cooperation with California; and (4) release of claims. Dkt. No. 55 at 3-6. 21 1. $3.75 Million in Monetary Payments from eBay 22 The $3.75 million in monetary payments is proposed to be divided in the following way: 23 $2.375 million will go towards restitution for employees or prospective employees at eBay and 24 Intuit who were affected by the agreement, and $1.375 million will be paid to California for civil 25 penalties, attorney’s fees, and claims administration costs. Dkt. No. 55 at 4-5; Dkt. No. 55-4 at 26 27

Case 5:12-cv-05874-EJD Document 62 Filed 08/29/14 Page 7 of 17 3-5. i. Payments to Natural Persons The $2.375 million is proposed to be distributed among three groups of natural persons residing in or have resided in California since January 1, 2005 and who were employed by eBay or Intuit. Dkt. No. 55 at 4; Dkt. No. 55-4 at 4. Claimant Pool One will be comprised of approximately 40 persons who were employed by Intuit and considered for but not offered a position at eBay, whom eBay has identified from documents in its possession, and who is named on a list derived by eBay from its records that eBay will provide to California. Id. The proposed settlement provides that approximately $200,000 will be allocated to this group with a minimum recovery of $5,000 per claimant and a maximum recovery of $10,000 per claimant. Id. Claimant Pool Two will be comprised of approximately 950 persons who were employed by Intuit and applied for but were not offered a position at eBay, are not a member of the other Claimant Pools, and who are named on a list derived by eBay from its records that eBay will provide to California. Id. The proposed settlement provides that approximately $950,000 will be allocated to this group with a minimum recovery of $1,000 per claimant and maximum recovery of $1,500 per claimant. Id. Claimant Pool Three will be comprised of approximately 13,000 persons employed by either eBay or Intuit, who is not a member of the other Claimant Pools, and whose employment by either eBay or Intuit during the settlement period can be reasonably confirmed. Id. The proposed settlement provides that approximately $1.225 million will be allocated to this group with a maximum recovery of $150 per claimant; there is no minimum recovery. Id.
According to the proposed settlement, any amount remaining will be distributed by California for cy pres purposes to charitable organizations agreeing to use the funds for public education and/or to support research, development, and initiatives related to promoting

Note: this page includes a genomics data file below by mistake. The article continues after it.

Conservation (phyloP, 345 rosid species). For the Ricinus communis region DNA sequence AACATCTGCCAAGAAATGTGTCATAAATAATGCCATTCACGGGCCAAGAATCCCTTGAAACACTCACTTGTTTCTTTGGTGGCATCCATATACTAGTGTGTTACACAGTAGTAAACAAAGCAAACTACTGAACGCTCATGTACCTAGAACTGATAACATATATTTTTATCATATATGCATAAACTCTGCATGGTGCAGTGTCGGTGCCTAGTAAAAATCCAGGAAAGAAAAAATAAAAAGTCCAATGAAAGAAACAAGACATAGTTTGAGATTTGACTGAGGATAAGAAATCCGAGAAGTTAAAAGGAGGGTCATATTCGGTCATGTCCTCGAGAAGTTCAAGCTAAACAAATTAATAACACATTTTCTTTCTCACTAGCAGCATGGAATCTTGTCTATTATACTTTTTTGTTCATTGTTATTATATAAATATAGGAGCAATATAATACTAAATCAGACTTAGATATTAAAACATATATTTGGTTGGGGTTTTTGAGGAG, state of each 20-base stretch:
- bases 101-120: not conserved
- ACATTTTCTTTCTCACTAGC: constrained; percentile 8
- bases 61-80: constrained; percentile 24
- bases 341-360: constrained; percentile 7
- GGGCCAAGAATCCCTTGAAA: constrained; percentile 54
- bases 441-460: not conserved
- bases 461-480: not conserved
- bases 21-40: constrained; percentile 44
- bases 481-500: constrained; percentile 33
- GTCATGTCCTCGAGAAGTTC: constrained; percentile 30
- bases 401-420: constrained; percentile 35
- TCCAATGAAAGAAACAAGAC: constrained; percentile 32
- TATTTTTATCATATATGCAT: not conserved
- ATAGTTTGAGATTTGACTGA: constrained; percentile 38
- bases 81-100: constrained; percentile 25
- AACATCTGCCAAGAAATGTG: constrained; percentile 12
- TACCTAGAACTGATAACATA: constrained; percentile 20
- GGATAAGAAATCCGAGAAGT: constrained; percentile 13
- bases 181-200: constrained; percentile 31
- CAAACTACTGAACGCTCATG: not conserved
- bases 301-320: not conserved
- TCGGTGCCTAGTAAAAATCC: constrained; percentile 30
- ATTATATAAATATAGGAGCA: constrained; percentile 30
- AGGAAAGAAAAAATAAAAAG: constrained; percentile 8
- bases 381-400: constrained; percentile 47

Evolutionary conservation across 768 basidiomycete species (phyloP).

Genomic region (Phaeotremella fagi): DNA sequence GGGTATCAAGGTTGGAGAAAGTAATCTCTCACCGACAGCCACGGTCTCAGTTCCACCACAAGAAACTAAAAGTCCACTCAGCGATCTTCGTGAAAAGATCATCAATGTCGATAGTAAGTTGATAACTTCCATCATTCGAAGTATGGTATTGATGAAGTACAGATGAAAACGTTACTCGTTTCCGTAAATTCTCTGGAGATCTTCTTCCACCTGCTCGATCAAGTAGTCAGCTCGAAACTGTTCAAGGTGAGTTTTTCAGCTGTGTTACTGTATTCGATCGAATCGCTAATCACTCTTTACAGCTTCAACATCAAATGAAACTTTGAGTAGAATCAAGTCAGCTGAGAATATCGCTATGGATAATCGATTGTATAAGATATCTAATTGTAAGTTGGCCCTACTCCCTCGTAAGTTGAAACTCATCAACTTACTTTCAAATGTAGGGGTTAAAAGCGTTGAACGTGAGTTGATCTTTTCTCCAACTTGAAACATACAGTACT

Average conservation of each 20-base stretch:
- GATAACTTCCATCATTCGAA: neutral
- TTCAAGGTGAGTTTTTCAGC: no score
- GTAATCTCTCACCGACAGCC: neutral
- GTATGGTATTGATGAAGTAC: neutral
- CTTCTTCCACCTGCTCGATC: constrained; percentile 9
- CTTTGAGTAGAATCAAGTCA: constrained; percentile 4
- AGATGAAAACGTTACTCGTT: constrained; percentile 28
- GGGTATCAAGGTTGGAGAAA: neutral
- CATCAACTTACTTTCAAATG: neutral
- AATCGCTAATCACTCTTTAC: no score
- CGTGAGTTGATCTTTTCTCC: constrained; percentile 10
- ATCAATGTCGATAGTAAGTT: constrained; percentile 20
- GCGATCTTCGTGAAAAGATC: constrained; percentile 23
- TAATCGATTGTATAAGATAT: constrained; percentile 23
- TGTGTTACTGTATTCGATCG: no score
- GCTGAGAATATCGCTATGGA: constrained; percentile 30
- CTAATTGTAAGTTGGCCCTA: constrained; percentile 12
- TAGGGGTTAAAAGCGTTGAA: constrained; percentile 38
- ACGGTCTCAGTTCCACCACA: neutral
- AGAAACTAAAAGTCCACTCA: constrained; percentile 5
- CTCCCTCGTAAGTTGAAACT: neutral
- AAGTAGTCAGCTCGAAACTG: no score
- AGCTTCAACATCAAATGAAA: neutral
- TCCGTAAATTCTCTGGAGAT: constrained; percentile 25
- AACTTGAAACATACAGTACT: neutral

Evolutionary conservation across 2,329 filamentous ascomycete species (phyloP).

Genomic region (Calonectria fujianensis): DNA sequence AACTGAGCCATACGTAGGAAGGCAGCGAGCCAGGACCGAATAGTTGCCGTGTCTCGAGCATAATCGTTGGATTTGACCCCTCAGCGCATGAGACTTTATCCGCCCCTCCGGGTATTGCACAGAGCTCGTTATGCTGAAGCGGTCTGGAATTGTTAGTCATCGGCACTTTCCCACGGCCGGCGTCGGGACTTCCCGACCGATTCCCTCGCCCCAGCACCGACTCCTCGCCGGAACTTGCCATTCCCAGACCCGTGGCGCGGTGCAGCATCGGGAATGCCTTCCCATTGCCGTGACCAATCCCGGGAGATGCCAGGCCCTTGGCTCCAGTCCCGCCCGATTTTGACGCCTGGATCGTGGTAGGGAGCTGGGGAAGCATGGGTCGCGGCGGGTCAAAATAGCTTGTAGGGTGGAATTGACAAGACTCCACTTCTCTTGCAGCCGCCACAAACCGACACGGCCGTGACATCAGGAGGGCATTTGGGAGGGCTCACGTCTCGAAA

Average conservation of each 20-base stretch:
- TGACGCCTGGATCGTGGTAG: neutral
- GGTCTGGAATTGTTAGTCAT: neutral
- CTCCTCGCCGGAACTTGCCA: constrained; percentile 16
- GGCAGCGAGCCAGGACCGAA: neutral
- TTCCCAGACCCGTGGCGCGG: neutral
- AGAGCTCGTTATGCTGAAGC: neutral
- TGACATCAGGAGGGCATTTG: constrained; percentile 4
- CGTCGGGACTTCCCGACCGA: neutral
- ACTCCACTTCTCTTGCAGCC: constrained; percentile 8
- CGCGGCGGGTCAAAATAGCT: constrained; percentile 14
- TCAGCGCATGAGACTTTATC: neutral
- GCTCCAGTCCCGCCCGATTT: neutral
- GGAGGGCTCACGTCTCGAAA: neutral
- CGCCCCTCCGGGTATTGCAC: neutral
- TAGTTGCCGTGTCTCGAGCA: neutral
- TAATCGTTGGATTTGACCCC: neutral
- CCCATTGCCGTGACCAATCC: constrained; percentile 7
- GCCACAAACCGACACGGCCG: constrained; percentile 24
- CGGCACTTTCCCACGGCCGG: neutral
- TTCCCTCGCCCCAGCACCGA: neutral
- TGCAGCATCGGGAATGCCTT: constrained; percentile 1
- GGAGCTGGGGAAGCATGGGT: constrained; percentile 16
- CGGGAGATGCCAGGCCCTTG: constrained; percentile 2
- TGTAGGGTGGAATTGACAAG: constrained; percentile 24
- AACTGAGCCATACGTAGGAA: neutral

Case 5:12-cv-05874-EJD Document 62 Filed 08/29/14 Page 8 of 17 employment mobility in the high-tech industry. Dkt. No. 55 at 4-5; Dkt. No. 55-4 at 5. At the final approval hearing, a list of proposed cy pres recipients will be presented to the court for approval. Dkt. No. 55 at 5.
ii. Payments to California The proposed $1.375 million payment to California will be allocated in the following way: (1) $250,000 in civil penalties; (2) $300,000 to satisfy claims by California that alleged eBay’s agreement has harmed the California economy, including deadweight loss; (3) $675,000 in attorney’s fees and costs; and (4) $150,000 in reasonable costs associated with administering the settlement. Dkt. No. 55 at 5; Dkt. No. 55-4 at 3-5.
2. Injunctive Relief Under the proposed settlement, eBay would be enjoined from entering into an agreement with another entity to refrain from recruiting or competing for employees of another company, except for agreements that are not prohibited by existing law. Dkt. No. 55 at 5. The injunction precludes further conspiratorial conduct and requires that existing no-direct-solicitation provisions not be enforced. Id.
3. eBay’s Cooperation with California Under the proposed settlement, eBay agrees to provide documents and information relevant to the litigation or settlement, including identifying individuals, such as current or former employees, who may provide relevant information necessary to implement the terms and conditions of this proposed settlement. Dkt. No. 55 at 6; Dkt. No. 55-4 at 7.

4. Release of Claims Against eBay 24 Under the proposed settlement, the State of California, the Attorney General, and any 25 California natural person whose claims are represented in the instant action by the California 26 27

Case 5:12-cv-05874-EJD Document 62 Filed 08/29/14 Page 9 of 17 Attorney General acting in her capacity as parens patriae and who did not timely file an opt-out as set forth in the proposed notice and opt-out procedures, release all claims that were or could have been asserted against eBay in connection with the facts and events alleged in the Complaints filed by California in this matter. Dkt. No. 55 at 6; Dkt. No. 55-4 at 2.

II. LEGAL STANDARD